The Unbiased Eye

A scientist's commentary on events and culture

Archive for December 2012

Aftermath of the Newtown Murders

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Bang, bang, you’re dead.

I saw Wayne LaPierre, the million-dollar lobbyist for the NRA on TV today, and I imagined the pastoral Christmas Day he would want.

Wayne LaPierre of the NRA

Wayne LaPierre of the NRA

Grandchildren sitting on the floor waiting for the OK to grab their presents; their weary parents and the grandparents presiding. It’s strangely quiet. The setting looks a lot like what I remember as a weary parent of little children many years ago, but this one is downright grim.

Everyone is keeping an eye out for sudden moves by the others. People hold still, waiting, watching.

Of course, they have all followed LaPierre’s advice carefully and have descended from their locked bedrooms with their fully armed and loaded, Glocks, Barettas, Colts, Rugers, Steyrs, Tauruses, Smith & Wessons, Brownings, Makarovs. One never knows from whence danger and madness will descend. There may even be an enemy within. And they are ready. Their fingers are on the triggers; the safeties are off.

These are not big weapons, but handguns, lightweight and convenient. They are not the military assault rifles that are intended to shoot through walls, car bodies and clear machine gun nests or mow down dozens of charging soldiers. But they sure can kill you.

Of course, just a week ago, a young madman named Adam Lanza walked into an elementary in pastoral Newtown, Connecticut, and murdered 26 children and teachers with an assault rifle from his mother’s gun collection. He killed her first, and then wandered over to the elementary school, shot his way into the locked building and started shooting. When the cops came, he shot himself.

A lot of words have been spilled since then. What made him do it, asked reporters. They had trouble with this one, as they couldn’t find anyone who was able to talk about the young man after he was in junior high school, and very little was said about his mother, Nancy, other than “she was responsible gun collector” who liked to go target shooting with her son.

Why might he have done it? I’m not interested in the voluminous Diagnostic and Statistical Manual of Mental Disorders, the Bible of psychiatry, which catalogs various degrees of mental states from unhappiness to total lunacy. It’s a nice try, but they haven’t figured it out yet. I do believe that violence and rage are part of the human makeup. Just as sadness and remorse are, and just as must as love and lust, ambition and greed, humor and ridicule.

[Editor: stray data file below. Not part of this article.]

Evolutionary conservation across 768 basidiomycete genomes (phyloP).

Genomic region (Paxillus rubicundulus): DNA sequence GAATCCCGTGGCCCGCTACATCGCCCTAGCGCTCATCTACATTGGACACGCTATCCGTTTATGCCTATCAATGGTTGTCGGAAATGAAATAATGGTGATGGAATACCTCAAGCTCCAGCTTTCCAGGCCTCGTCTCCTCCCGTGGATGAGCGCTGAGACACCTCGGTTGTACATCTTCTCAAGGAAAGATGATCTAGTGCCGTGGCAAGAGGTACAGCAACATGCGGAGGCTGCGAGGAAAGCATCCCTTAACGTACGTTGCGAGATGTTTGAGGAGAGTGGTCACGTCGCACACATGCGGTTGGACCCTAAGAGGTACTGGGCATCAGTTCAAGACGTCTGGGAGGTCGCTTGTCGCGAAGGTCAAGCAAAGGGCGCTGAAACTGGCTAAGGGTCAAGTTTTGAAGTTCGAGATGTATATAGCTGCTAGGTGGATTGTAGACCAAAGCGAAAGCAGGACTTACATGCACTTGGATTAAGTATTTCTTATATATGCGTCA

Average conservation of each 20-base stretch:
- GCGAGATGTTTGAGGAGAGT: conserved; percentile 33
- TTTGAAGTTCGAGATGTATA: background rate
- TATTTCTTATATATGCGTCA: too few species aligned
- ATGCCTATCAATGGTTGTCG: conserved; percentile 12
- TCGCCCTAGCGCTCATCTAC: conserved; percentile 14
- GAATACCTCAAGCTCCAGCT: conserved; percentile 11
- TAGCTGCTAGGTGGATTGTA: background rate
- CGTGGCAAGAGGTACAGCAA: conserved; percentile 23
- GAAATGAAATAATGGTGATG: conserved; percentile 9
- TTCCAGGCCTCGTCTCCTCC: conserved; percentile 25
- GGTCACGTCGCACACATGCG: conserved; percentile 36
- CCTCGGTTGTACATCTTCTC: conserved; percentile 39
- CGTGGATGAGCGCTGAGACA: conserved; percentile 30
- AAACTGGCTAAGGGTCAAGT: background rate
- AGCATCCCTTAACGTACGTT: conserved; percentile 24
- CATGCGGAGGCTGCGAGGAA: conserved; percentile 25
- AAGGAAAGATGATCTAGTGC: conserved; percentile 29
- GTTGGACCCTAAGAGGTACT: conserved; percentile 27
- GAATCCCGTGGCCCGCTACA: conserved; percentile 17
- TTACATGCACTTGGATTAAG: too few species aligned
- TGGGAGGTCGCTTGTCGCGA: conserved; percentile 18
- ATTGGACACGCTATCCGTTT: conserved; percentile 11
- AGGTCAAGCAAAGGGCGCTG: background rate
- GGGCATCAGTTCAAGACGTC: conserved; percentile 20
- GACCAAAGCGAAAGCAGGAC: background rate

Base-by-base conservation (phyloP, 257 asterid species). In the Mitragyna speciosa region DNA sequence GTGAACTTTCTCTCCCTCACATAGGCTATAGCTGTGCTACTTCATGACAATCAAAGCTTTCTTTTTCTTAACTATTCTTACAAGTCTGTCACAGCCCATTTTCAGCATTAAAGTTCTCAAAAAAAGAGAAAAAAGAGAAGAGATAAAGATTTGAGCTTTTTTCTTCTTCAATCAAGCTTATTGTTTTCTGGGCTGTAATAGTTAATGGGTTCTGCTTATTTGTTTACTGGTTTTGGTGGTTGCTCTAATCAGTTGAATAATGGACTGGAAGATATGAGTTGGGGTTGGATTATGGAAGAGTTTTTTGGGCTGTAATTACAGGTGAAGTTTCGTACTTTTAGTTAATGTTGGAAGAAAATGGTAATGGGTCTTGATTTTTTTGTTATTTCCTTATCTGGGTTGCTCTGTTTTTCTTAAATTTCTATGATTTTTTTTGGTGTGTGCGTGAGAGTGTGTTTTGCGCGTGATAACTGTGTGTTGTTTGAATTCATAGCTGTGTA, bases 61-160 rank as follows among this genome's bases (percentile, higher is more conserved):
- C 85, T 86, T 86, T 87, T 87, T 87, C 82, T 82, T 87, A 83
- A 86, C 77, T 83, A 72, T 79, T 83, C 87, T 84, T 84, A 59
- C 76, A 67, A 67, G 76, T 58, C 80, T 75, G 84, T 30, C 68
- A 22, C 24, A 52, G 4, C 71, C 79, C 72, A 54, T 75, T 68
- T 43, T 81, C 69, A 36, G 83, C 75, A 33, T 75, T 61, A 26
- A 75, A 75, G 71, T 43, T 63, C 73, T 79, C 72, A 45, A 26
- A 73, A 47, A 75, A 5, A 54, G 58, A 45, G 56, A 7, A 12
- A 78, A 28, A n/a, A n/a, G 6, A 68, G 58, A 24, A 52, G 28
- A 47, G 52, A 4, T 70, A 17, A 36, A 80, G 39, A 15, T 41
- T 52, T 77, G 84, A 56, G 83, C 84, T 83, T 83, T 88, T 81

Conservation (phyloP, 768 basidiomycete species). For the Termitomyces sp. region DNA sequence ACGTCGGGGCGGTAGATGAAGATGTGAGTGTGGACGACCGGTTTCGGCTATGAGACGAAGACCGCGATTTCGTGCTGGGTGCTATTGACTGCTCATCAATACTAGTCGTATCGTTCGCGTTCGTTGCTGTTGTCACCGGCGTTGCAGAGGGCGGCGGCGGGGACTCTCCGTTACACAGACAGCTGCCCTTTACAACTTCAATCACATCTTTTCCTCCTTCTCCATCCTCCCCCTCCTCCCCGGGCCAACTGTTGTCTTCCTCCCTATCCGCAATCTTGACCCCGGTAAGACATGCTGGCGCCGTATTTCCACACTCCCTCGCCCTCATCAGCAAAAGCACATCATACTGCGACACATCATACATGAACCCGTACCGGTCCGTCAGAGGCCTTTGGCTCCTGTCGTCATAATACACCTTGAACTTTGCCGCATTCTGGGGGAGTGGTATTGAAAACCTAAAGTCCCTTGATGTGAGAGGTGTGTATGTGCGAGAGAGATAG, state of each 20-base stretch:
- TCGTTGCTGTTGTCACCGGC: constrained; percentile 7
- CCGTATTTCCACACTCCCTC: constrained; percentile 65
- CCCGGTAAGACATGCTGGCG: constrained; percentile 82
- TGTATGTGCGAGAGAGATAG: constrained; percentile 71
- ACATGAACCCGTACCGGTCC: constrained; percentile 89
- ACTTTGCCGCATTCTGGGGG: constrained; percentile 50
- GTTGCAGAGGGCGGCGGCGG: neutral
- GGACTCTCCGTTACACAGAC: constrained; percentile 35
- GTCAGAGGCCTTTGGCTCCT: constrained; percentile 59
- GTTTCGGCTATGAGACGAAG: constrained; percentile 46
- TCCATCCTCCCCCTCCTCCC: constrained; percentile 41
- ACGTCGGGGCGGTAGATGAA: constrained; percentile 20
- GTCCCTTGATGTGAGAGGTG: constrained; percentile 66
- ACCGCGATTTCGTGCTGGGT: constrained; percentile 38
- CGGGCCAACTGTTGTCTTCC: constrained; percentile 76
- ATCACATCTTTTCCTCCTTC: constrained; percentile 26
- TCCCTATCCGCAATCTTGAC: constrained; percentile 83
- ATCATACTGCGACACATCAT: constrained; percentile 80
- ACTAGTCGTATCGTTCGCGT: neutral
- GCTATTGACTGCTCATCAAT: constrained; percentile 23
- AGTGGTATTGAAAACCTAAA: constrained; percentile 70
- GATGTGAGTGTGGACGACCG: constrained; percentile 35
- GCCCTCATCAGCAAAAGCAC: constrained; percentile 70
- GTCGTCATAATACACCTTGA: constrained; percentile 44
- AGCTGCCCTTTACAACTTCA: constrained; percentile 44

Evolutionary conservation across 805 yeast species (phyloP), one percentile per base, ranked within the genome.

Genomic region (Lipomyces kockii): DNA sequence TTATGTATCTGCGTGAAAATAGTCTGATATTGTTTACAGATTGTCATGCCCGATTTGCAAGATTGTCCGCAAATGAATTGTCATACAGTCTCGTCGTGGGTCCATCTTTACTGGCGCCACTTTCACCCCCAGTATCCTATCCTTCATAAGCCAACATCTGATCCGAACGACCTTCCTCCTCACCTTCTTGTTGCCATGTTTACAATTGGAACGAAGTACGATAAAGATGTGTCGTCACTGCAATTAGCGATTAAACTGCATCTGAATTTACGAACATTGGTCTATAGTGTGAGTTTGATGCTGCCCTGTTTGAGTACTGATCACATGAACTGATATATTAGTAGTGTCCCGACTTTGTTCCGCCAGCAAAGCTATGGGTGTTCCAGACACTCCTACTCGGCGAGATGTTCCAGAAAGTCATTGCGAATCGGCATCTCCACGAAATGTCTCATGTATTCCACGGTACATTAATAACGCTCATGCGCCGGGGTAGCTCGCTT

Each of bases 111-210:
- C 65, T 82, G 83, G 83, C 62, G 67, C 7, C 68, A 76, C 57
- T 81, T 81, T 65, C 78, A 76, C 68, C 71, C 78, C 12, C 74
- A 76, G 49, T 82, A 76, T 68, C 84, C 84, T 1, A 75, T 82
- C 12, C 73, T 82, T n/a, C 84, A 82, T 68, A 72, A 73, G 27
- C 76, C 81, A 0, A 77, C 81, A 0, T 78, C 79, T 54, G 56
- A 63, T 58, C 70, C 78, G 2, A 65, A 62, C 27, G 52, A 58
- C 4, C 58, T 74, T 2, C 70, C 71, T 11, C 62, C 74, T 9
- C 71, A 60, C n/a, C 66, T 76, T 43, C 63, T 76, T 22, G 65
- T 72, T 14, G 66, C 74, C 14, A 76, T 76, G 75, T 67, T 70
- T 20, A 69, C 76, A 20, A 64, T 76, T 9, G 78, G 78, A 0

A murder in New York in the 1940s by the photographer Weegee.

A murder in New York in the 1940s by the photographer Weegee.

It’s clear that we are intrigued by violence. For my money, the photographs of Weegee, the great news photographer of the 30s and 40s, are amazing in their perception and depth and power. There was an exhibit here earlier this year, and many books. But more immediate, think about Wayne LaPierre. LaPierre appeared on television this morning to give the NRA’s perspective on the Newtown shootings. He blamed Hollywood and video games for the shootings, just after he recommended that schools be as heavily armed as private homes. The NRA would like to put a gun in every pocket, which makes sense for a man who makes $1 million a year selling guns.

LaPierre’s got it backwards. The thing that we can do about murderous violence is to remove guns from as many pockets as possible, not to distribute more of them. The thing that we cannot change is our human fascination with violence, our ubiquitous fantasies of becoming magically powerful.

As I listened to him, I wondered about him, as I often wonder about people who relish the suffering of others, as they profit from it. There’s not a lot that’s been said about him other than a long trail of bizarre libertarian rants over the years, usually after mass shootings. I look at him and have to guess that there’s been a fair amount plastic surgery on his mug. But absolutely no tidbits about a personal life, a family, children. I imagine he must like shooting guns, the way tobacco executives all used to smoke, but I know as little about him as I do of Adam Lanza.

The most depressing thing about these last few days, was not LaPierre, who can be counted on to be weird, who, in fact, is paid well to do what he does, but the torrent of commentary from gun defenders, and other right-wing extremists.

The nadir, of course, belongs to Megan McArdle, who must have scored big for the Daily Beast with her suggestion to train suicide squads of little children, much like the Ayatollahs in Iran sent unarmed boys across the Iraqi minefields in the war between the two Islamic giants in the 1980s.


Written by theunbiasedeye

December 21, 2012 at 6:30 pm